Apprenticeship wages 2018 and funding for SMEs image

Apprenticeship wages 2018 and funding for SMEs

Staff Squared date icon18th October 2018

Tag iconOperations, Small Business

Apprenticeships are an attractive option for UK SME employers who are looking to bring in new talent.  If you’re considering hiring an apprentice (and you should be!) then you likely already know the value apprentice can bring to your SME.

Wondering what it will cost you and what government support is available?  There are two things you need to consider.  Paying their wages and paying for their training and assessment.

 What is the wage and who is affected?

Employers must pay Apprentice Wages that are at least the national minimum wage rate if they are aged 19 or over and have completed the first year of their apprenticeship.

The Apprenticeship Wage is set yearly on April 1.  For 2018, the rates are as follows:

  • £5.90 for workers aged 18 to 20
  • £7.38 for those aged 21 to 24
  • £7.83 for those aged 25 and over
  • £3.70 for apprentices who are aged under 19 or who are 19 or over and in the first year of the apprenticeship
  • Do all apprentices receive equal pay?

There are different levels of apprenticeship.

  • Intermediate Level apprenticeships are roughly equivalent to 5 GCSE qualifications
  • Advanced Level apprenticeships are roughly equivalent to two A-Level passes
  • Higher Apprenticeships can lead to a Foundation Degree or NVQ Level 4
  • Degree Apprenticeships allow the learners to achieve a Bachelor’s Degree, or a Master’s Degree, whilst receiving their on-the-job training

Most people can apply for Intermediate Level apprenticeships. If you want to work towards a higher level of qualification, then there may be some prerequisites such as existing GCSEs or A-Levels.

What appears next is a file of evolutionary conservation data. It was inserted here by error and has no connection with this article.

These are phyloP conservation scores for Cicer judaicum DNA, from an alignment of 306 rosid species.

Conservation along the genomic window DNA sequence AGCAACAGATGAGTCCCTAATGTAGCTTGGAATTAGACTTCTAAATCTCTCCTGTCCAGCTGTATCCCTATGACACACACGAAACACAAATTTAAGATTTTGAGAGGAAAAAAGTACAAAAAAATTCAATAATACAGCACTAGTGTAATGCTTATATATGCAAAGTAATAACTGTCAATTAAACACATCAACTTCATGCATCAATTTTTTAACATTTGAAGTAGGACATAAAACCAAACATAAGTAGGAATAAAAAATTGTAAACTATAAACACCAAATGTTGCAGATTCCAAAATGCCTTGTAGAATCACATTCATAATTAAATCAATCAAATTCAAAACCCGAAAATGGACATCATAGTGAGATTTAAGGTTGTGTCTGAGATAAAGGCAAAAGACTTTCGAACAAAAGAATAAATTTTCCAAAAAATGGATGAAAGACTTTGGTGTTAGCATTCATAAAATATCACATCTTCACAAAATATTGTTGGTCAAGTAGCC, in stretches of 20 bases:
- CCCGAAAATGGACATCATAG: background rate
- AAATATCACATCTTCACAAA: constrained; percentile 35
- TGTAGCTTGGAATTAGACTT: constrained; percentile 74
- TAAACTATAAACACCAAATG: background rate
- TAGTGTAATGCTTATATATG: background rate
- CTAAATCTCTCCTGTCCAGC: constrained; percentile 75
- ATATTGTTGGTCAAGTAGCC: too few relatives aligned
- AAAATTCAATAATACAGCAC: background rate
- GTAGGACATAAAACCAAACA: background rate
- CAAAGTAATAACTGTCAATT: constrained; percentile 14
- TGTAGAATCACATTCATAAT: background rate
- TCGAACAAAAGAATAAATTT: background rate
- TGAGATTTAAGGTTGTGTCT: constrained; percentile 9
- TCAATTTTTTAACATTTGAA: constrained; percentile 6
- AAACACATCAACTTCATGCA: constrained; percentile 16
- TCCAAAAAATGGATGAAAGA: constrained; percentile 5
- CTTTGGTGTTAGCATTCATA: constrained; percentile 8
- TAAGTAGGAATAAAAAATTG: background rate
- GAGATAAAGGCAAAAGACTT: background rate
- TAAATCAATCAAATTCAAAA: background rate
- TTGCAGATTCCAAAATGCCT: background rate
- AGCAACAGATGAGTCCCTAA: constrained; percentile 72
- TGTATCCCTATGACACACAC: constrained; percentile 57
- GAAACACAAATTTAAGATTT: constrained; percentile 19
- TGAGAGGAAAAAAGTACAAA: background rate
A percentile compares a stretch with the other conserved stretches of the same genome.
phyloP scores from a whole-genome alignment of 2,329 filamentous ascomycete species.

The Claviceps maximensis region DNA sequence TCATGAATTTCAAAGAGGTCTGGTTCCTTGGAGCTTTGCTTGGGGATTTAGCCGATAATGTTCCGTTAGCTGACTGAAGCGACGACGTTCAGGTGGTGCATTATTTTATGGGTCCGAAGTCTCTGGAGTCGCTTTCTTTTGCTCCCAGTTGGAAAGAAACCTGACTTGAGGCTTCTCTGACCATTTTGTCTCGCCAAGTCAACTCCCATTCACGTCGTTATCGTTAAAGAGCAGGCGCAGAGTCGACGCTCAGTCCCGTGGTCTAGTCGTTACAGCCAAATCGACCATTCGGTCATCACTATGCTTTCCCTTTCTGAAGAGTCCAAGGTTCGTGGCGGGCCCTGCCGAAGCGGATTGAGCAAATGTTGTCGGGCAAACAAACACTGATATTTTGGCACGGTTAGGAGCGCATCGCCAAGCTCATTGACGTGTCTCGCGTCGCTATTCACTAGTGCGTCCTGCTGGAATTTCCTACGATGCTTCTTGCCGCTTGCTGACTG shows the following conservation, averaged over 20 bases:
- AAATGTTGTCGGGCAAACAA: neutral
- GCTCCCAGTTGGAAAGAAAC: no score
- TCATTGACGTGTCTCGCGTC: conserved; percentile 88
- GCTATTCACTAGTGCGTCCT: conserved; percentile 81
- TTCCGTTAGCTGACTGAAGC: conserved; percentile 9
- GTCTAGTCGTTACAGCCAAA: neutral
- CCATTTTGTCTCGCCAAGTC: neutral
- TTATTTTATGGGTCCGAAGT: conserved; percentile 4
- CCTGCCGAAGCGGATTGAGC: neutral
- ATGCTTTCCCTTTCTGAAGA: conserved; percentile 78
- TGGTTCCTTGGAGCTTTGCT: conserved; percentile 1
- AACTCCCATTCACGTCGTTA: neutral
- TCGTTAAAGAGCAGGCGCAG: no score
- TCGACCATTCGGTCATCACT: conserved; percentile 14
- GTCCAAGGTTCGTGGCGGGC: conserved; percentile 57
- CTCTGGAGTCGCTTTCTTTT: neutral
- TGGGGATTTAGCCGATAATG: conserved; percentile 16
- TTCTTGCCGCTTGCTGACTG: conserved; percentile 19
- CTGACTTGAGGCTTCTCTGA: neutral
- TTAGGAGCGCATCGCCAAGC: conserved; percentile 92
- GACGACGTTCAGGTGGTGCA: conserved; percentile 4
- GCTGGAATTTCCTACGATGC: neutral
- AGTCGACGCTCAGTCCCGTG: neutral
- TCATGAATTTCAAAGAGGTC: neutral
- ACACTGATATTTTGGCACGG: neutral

There are no differences in the level of pay. All apprentices receive the same apprenticeship wage, no matter which qualification they’re working towards.

How many hours will an apprentice work?

Apprentices are generally expected to work at least 30 hours a week.  They can work less, but must do at least 16 hours per week.  An apprentice attends 1 day a week of training delivered by the training provider and spends the remaining 4 days a week working in the business.  They are paid for their classroom hours by their employer.

What other rights do apprentices have?

In addition to the minimum apprenticeship wage, all apprentices are entitled to the the same statutory rights as other employees. For example, working time; maternity, paternity, adoption and shared parental leave and pay; discrimination; whistleblowing; and unfair dismissal.

They should receive sick pay and holiday pay, and will also have access to any other workplace schemes such as healthcare and childcare vouchers.

Apprenticeship funding to cover costs of training and assessment

For SME firms not paying the apprenticeship levy, the amount of funding you can get will be based on the size of your business and your apprentice’s situation.

Here’s what’s available to you as an SME employer: